Painting a Believable Stone Finish
I value truth in materials in 3-D art making. But sometimes engineering and budget concerns make compromise the reasonable thing. In the proposal drawings for Gordon-Conwell Art Commission, a gothic arch would act as a visual unifier organizing multiples within. Lending its rich conceptual freight, it would serve as a link between the church past and the present. After a search for a ready-made arch, I came to the conclusion that in order to not compromise on quality and aesthetics, a custom 20’ x 12’ gothic arch would need to be crafted by hand. This was quite a daunting challenge in terms of both size and technical skill (see post on arch construction).
Several kinds of media were considered: metals, stretched fabric, paper, cast plastics or gypsums. But wood arose as the best material all around in terms of its workable qualities and light weight relative to most of the other choices. Additionally, it could be built in sections for transport and installation.
So do we then let the wood be wood? Stain it, preserve it, let the grain shine, or paint it? A decision had already been made to make full use of the space available in order to reference what the arch in history was invented to do – serve as an architectural element which displaces mass with volume. The gothic arch allowed not only windows in stone buildings but opened entire walls. For the first time glass replaced stone, filling the atmosphere with light. Therefore, a stone appearance seemed the most appropriate finish.
This to me was a risk. When trompe l'oeil is bad, it’s really bad. But in light of the potential positive effects, I believed that the risk was worth taking.
Here is a condensation of my process. First, the artist has to take time for quiet study. So I studied stone - real stone and photographs. Everything in nature has its rhythm. Rock possesses angularity in line and shape. Though a still element, it’s veining shares the jagged linear movement of lighting paths. Stone has a curious appearance of depth below its hard surface by means of value transitions in light and dark. Typical to nature, the striations and variation look as if they’ve been pushed around by water. As ice hardens and cracks throughout with rigid energy, rock too as the aspect of being shaped by water irregularly cooling to solid and cracking in the interplay of elements and temperature. The better able one is at capturing these natural rhythms, the more believable the effect is going to be.
The first coat was a light gray paint which has a stone aggregate in the mix. A deck paint called Restore found at most hardware stores rolled on with ease. It fills small holes and joints nicely. For the second layer, I mixed enough flat white to create a subtle tint to the gray. Using a sea sponge, I dabbed the lighter layer in an irregular and indiscernible pattern. Once it dried, I mixed another batch with a little more white and added a second treatment.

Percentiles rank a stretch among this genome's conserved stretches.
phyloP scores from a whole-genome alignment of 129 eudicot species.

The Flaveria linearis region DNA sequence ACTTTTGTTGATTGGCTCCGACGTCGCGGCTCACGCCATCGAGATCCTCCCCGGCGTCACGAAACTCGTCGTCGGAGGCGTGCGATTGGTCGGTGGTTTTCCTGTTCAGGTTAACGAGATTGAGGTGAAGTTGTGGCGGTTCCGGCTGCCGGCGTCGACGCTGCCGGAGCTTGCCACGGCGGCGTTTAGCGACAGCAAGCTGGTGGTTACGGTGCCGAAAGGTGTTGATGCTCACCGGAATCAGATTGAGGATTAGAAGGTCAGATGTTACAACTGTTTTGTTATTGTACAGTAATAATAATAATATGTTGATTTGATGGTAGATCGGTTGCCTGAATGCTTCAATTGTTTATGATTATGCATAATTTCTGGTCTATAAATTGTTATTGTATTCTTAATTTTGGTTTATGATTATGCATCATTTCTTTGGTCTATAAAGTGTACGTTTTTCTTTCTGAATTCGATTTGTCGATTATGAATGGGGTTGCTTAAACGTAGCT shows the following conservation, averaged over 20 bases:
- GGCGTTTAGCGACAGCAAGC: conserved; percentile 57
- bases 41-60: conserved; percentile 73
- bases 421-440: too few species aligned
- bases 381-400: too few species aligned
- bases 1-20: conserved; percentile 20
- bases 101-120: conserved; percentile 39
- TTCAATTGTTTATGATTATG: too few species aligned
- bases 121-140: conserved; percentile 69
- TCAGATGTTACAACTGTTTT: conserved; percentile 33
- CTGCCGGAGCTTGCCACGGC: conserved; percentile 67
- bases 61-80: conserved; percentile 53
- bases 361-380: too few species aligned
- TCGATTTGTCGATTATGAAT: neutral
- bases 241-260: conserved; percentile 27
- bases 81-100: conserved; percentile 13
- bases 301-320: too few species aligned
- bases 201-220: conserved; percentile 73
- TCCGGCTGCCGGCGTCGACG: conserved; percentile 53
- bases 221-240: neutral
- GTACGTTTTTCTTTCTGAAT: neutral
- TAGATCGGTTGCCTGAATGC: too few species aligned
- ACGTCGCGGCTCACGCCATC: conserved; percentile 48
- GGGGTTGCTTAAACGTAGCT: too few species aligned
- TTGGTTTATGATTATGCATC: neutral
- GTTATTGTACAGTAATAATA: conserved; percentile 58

We’ve all seen stone patterning that is visually too intense. Some surfaces are not restful on the eye. I wanted this kind of stone to convey an intrinsic authoritativeness yet calm and quiet. Since veining looks as if it was acted upon by water, to emulate this affect, I misted the surface before painting. Then with a small brush, a flat black paint in jagged linear rhythms were applied to mimick stone. Then the black vein was misted allowing the pigment to flow by gravity. The top of the painted line was dabbed away. Because the brush-painted line had the potential of looking contrived, it was sublimated out to emphasize the more natural watery flow.
Once satisfied with the vein distribution, next step was to get a sense of depth within the surface. Here I simply painted over the existing lines, dark heavy here, light white there to add weight. Eventually the veins gave the appearance of recessing back into itself or broaching the surface again.
The last step was a unifying layer. I mixed up a watery white wash and dabbed it on with the sea sponge. This sublimated all veining and cinched the perception of depth.
Did it work? I was personally pleased. Believability for me would be the test of it’s apparent temperature. Stone always seems colder to the touch. And this arch is the coolest element in the room. Some say they had to touch it because it looked like stone, and others that they wouldn’t have known the difference if they hadn’t witnessed the process. The best comment I’ve heard so far was from a campus visitor. He said that he couldn’t believe that the seminary would spring [financially] for marble. So overall, to me it was a success and an enjoyable part of the artistic process.